Findings from the use of mutimodal interventional therapy of lenvatinib and transarterial therapy may lay the groundwork for future research regarding the combination for the treatment of patients with hepatocellular carcinoma.
The mutimodal interventional therapy of lenvatinib (Lenvima), PD-1 inhibition, and transarterial therapy was safe and effective in patients with unresectable hepatocellular carcinoma (HCC), according to findings from a propensity score-match analysis presented in a poster at the European Association for the Study of the Liver’s 2022 Liver Cancer Summit.
“Transarterial chemoembolization [TACE] and hepatic arterial infusion chemotherapy [HAIC] are also recommended treatments for patients with intermediate to advanced HCC. Because HCC is a tumor with rich blood supply, TACE or HAIC can improve the concentration of chemotherapy drugs in the tumor, which can improve the curative effect on the one hand and reduce the systemic adverse events on the other hand. Clinical studies have confirmed that the ORR [overall response rate] of patients with intermediate HCC can be more than 50% with TACE alone,” said lead author Wei Lu, MD, PhD, of the Tianjin Medical Univer- sity Cancer Institute and Hospital in China, in an interview with Targeted Therapies in OncologyTM
The investigators conducted a retrospective study analyzing 70 patients with intermediate or advanced HCC who underwent therapy with len- vatinib, PD-1 inhibition, and transarterial therapy (LEN-PD1-TH) and compared outcomes with patients who only received lenvatinib and anti–PD-1therapy(LEN-PD1).Patientsweretreated at Tianjin Cancer Hospital between December 2018 and October 2020. The study’s primary end point was progression-free survival (PFS), with the secondary end points being overall survival (OS) and ORR.
At a median follow-up of 14 months (95% CI, 10.1-17.9), the LEN-PD1-TH group achieved a longer median PFS compared with the LEN-PD1 group, 15 months vs 9 months, respectively (P =.004). OS was also improved, as the median OS was not reached in the LEN-PD1-TH cohort and was 14 months in the LEN-PD1 cohort (P <.001).
ORR, as determined by modified RECIST criteris was significantly higher in the LEN-PD-1-TH group at 42.9% compared with the LEN-PD1 group at 20.1% (P =.039). One patient in the LEN-PD1-TH group achieved a complete response and 14 patients had partial responses vs 7 with partial responses in the LEN-PD1 group; 9 patients had stable dis- ease in each group. By regular RECIST criteria, the ORRs were 28.6% and 22.9% in the LEN-PD1-TH and LEN-PD groups, respectively (TABLE1).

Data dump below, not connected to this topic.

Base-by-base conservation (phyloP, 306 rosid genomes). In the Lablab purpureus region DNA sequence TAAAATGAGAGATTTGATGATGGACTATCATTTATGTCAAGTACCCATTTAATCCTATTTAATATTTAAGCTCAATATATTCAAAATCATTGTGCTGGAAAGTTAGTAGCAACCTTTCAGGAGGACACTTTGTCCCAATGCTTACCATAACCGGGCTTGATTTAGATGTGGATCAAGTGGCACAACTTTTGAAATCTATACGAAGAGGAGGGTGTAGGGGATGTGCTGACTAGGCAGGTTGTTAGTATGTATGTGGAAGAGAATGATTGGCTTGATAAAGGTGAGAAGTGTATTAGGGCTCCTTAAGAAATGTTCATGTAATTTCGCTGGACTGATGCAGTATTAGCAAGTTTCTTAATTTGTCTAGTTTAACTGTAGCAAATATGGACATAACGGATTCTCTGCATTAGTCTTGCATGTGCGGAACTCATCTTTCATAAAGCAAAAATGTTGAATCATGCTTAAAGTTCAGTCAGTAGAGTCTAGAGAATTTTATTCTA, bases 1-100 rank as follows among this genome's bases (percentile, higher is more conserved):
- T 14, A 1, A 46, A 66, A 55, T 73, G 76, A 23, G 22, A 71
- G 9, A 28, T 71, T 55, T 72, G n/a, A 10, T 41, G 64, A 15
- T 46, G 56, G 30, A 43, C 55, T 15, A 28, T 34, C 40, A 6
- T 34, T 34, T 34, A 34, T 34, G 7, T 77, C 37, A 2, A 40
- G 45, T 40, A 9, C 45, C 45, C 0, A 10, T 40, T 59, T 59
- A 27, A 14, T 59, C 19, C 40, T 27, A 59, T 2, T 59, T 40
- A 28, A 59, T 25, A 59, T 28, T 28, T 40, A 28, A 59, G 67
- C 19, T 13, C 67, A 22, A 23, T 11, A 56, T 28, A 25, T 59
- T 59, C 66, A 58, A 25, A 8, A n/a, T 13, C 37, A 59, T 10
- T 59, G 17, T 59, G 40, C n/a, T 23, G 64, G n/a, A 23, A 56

This study is the first to report that the efficacy of lenvatinib combined with PD-1 inhibitors and interventional therapy is better than that of lenvatinib combined with PD-1 inhibitors when the baseline level is balanced and the number of [participants] in the 2 groups is the same. Based on this, we hope our results can provide a theo- retical basis or enlightenment for future related research,” the authors wrote in the poster.
Subgroup analyses of the findings also showed that patients younger than 65 years who had liver cirrhosis, Child-Pugh class A, extrahepatic metastasis, no vascular invasion, tumors smaller than 10 cm and more than 3 tumors, Barcelona Clinic liver cancer stage C, and α-fetoprotein at or under 400 ng/mL were more likely to benefit from the 3-drug combination in terms of both PFS and OS. For all other patients, the LEN-PD1-TH and LEN-PD1 groups had comparable prognostic efficacy.
There were 70 patients included in the safety analysis, and the most common grade 3 or higher adverse event was hypertension in both treat- ment groups (17.1% and 20.0% in the LEN-PD1 and LEN-PD1-TH cohorts, respectively).
Because the most common adverse reaction of the combined regimen is hypertension, patients should pay attention to monitoring blood pressure and take oral antihyperten- sive drugs in time if blood pressure rises. In addition, timely review of blood routine, liver function, and other indicators can timely formulate treatment plans according to their own adverse reactions,” the authors wrote.
Investigators observed 2 grade 3 hand- foot-skin reactions and 1 grade 3 bleeding event in the LEN-PD1 group. In the LEN-PD1- TH group, there was 1 grade 3 decreased platelet count and 1 grade 3 muscle pain event. Ultimately, the investigators noted that there was not a significant difference in adverse events between the 2 groups.
Of note, patients enrolled in the study were prescribed 8 mg of daily lenvatinib instead of the standard dose of 12 mg to make the therapy more tolerable and ensure that they would complete as many treatment courses as possible.
Ultimately, the investigators are hoping that their findings lay the groundwork for future research regarding the combination use of lenvatinib, PD-1 therapy, and transarterial therapy.
“The next step is to continue to collect patients, expand cases, and continue follow-up. If possible, we intend to conduct prospective research to further verify our conclusions,” they said.
Lu W, Lang M, Song T, et al. Efficacy of combination therapy with lenvatinib, programmed cell death 1 inhibitors and transarterial therapy: a propensity score-matching cohort study. Presented at: EASL Liver Cancer Summit 2022; February 3-4, 2022; virtual. Ab- stract PO-119.